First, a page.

In Celebration of the Human Voice - The Essential Musical Instrument
Born: 1430 Died: 1492
French composer. Nothing certain is known about his origins or early training. By 1461 he was resident in Tours as a chaplain at the cathedral. In 1465 he was in charge of the choristers first at the collegiate church of St Martin in Tours (where his senior colleagues included Johannes Ockeghem ), then at St Hilaire-le-Grand in Poitiers. By 1467 he had moved into the service of the Burgundian court, and he became an official member of the chapel staff in 1470 . This position involved extensive travel in northern France and the Low Countries, both in peacetime and during military campaigns. The last payments to him occur in 1483 , after which his biography is again obscure.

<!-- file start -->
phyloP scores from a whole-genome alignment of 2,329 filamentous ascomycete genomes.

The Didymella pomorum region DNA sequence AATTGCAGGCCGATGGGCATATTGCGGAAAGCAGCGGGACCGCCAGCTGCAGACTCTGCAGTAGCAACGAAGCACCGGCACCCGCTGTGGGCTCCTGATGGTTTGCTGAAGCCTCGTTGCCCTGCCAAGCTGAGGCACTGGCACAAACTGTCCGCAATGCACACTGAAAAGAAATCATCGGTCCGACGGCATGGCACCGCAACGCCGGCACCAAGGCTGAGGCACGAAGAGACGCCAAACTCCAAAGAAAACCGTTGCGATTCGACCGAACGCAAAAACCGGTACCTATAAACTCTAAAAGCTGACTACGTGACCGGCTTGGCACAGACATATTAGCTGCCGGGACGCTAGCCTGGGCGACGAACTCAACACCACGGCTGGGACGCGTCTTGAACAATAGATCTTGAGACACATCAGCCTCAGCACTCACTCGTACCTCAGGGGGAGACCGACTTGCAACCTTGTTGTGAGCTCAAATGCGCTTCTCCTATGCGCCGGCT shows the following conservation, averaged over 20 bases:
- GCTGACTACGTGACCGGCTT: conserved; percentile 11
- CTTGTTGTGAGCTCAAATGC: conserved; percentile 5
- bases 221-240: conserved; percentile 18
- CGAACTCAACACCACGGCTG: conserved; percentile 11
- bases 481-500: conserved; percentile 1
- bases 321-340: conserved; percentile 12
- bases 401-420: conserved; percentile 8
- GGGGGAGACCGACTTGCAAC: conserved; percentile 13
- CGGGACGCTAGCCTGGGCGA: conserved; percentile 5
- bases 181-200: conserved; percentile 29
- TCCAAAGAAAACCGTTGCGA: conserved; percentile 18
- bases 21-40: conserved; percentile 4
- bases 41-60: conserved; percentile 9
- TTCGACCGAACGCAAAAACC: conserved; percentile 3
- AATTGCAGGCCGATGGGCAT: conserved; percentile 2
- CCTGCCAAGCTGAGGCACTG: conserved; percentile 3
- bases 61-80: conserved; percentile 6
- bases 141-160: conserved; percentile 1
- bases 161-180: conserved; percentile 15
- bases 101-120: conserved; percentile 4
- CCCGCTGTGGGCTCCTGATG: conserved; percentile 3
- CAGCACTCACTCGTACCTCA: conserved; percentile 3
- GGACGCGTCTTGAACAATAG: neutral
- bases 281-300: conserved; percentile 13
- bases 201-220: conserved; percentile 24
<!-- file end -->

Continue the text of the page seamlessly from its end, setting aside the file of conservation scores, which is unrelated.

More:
Busnois is famous above all for his many polyphonic chansons, sophisticated works that reflect not only the Burgundian milieu but also the French royal court circle in which he moved during his years at Tours. Some of their poetic texts are almost certainly his own work. Fewer sacred works by him survive, but they are of high quality and often ingenious construction. One motet, Anthoni usque limina, is composed round a tenor line that invokes the tolling of a bell; another, the non-religious In hydraulis ( c. 1467 ), pays tribute to Ockeghem in both words and music. Busnois was among the first in a long line of composers to write a mass based on L'Homme arme, a melody thought to have had symbolic meaning to the Burgundian dukes.
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